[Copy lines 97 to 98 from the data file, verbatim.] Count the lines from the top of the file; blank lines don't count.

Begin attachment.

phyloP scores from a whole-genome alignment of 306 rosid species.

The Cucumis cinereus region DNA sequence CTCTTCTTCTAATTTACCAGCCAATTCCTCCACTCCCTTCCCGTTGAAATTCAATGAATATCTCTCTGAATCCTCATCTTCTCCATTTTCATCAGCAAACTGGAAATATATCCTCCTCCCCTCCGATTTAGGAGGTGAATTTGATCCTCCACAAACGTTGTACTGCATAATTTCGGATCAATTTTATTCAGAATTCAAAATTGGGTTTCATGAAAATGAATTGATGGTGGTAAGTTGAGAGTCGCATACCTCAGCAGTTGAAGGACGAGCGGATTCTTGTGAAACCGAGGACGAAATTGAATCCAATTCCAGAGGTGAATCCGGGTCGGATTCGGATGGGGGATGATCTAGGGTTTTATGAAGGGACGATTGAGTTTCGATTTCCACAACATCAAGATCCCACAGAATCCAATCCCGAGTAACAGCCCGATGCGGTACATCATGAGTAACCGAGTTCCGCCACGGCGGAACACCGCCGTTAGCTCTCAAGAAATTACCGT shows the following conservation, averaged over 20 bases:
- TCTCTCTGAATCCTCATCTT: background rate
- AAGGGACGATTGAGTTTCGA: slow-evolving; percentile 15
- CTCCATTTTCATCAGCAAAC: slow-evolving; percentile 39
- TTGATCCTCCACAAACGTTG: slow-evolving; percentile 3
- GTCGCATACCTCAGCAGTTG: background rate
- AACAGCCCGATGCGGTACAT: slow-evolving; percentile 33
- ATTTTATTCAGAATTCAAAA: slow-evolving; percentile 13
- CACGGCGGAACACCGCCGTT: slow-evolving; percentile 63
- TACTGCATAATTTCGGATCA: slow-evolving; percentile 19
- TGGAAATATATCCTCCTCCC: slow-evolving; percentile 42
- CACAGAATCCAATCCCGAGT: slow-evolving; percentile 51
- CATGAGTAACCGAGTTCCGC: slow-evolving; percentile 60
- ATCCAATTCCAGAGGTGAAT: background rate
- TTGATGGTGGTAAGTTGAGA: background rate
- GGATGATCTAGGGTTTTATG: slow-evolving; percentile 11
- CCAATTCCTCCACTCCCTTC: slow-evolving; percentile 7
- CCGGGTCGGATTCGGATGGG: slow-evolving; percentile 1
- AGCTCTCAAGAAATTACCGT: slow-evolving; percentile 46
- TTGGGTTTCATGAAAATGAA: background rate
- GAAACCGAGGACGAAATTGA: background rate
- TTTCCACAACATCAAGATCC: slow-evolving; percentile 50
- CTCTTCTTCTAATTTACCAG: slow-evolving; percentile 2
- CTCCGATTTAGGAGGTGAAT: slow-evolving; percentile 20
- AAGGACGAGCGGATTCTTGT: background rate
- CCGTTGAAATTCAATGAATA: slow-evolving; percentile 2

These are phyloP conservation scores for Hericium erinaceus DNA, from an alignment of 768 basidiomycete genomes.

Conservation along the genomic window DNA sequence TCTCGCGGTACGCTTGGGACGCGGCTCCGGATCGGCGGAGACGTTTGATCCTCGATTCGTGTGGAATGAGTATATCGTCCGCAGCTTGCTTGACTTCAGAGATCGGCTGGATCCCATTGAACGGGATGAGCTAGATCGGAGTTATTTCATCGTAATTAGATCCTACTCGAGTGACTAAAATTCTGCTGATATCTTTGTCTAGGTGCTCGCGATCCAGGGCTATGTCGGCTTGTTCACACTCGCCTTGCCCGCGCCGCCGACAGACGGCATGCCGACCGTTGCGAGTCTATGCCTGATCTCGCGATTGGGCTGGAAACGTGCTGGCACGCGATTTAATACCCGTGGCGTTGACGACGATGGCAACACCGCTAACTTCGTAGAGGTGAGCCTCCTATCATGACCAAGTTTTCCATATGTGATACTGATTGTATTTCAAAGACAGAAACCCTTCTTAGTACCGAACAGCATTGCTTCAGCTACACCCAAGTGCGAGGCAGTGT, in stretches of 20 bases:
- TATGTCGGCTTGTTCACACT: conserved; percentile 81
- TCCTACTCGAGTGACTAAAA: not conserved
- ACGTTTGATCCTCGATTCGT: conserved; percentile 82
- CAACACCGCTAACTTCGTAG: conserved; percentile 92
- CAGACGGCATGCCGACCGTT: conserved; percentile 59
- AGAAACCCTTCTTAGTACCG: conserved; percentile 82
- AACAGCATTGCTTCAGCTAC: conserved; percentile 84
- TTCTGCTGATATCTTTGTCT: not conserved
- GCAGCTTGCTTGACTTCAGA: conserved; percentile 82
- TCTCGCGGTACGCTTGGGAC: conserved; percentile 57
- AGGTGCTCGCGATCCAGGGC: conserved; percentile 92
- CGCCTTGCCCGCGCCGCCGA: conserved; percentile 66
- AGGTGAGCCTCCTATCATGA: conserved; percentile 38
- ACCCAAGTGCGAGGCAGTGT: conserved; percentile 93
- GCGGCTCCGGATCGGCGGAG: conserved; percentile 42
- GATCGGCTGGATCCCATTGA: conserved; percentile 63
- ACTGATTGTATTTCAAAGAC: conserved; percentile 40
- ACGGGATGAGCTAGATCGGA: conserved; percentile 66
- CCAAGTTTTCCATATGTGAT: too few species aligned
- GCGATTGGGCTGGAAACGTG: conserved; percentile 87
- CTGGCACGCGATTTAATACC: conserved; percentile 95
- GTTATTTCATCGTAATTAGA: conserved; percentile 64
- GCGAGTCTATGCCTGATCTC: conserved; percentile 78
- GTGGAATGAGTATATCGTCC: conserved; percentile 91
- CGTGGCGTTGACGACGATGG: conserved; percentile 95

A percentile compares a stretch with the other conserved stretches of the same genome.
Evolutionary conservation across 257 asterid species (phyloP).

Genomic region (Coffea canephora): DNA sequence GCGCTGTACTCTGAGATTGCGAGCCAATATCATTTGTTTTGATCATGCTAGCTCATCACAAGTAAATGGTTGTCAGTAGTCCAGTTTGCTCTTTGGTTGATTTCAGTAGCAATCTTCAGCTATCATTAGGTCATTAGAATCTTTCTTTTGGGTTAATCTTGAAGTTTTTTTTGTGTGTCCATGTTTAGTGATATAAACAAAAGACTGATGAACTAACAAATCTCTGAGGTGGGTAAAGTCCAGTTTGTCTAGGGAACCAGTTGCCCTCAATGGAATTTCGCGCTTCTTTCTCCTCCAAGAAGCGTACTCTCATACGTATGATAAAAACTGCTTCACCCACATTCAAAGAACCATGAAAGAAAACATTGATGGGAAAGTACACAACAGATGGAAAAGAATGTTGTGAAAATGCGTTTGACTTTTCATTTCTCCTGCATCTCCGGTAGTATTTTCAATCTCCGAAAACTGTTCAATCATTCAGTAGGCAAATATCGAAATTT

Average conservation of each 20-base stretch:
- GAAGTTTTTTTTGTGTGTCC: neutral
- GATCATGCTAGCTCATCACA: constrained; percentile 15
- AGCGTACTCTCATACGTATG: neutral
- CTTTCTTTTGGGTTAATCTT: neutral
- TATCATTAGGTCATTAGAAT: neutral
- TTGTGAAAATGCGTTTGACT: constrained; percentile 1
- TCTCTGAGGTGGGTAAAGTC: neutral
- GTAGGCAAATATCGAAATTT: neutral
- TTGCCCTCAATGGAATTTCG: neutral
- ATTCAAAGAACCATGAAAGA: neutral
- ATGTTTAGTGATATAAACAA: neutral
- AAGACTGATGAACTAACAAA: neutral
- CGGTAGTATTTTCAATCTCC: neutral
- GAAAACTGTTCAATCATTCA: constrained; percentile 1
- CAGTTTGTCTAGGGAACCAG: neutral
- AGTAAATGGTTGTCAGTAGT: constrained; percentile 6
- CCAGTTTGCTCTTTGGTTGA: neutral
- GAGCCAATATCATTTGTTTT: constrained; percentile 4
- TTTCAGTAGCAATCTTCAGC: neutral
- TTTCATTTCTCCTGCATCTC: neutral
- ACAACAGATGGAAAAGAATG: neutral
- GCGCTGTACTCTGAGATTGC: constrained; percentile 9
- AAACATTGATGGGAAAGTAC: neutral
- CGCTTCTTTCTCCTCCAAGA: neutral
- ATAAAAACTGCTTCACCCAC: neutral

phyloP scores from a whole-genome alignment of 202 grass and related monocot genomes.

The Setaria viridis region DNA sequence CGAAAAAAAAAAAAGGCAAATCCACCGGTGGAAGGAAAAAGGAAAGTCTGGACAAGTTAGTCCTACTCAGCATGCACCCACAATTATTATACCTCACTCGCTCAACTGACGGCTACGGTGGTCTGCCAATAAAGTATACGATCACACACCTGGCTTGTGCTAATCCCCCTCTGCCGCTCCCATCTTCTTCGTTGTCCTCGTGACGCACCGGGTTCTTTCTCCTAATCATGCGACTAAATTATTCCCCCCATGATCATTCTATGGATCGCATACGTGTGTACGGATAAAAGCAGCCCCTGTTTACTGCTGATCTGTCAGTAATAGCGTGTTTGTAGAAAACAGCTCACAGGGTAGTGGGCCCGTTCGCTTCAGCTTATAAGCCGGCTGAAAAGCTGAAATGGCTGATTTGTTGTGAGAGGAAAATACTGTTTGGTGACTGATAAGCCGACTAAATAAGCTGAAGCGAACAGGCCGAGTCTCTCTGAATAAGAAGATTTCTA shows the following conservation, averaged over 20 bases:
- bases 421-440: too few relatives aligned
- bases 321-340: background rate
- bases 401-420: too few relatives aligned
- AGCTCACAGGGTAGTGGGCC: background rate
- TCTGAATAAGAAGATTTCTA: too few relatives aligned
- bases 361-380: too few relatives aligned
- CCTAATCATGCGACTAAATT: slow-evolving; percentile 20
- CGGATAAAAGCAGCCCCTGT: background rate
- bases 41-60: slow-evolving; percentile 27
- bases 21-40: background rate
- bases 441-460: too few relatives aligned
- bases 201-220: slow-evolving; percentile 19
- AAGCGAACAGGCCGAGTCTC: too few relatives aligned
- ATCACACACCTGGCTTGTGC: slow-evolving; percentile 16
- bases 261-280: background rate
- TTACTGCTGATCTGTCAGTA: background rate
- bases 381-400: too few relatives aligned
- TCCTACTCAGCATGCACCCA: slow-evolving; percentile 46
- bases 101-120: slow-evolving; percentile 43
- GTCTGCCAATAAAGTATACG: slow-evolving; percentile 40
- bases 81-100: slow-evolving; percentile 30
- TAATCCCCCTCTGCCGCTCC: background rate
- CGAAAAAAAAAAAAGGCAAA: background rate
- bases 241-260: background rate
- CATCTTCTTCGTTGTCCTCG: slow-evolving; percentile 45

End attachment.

- bases 201-220: slow-evolving; percentile 19
- AAGCGAACAGGCCGAGTCTC: too few relatives aligned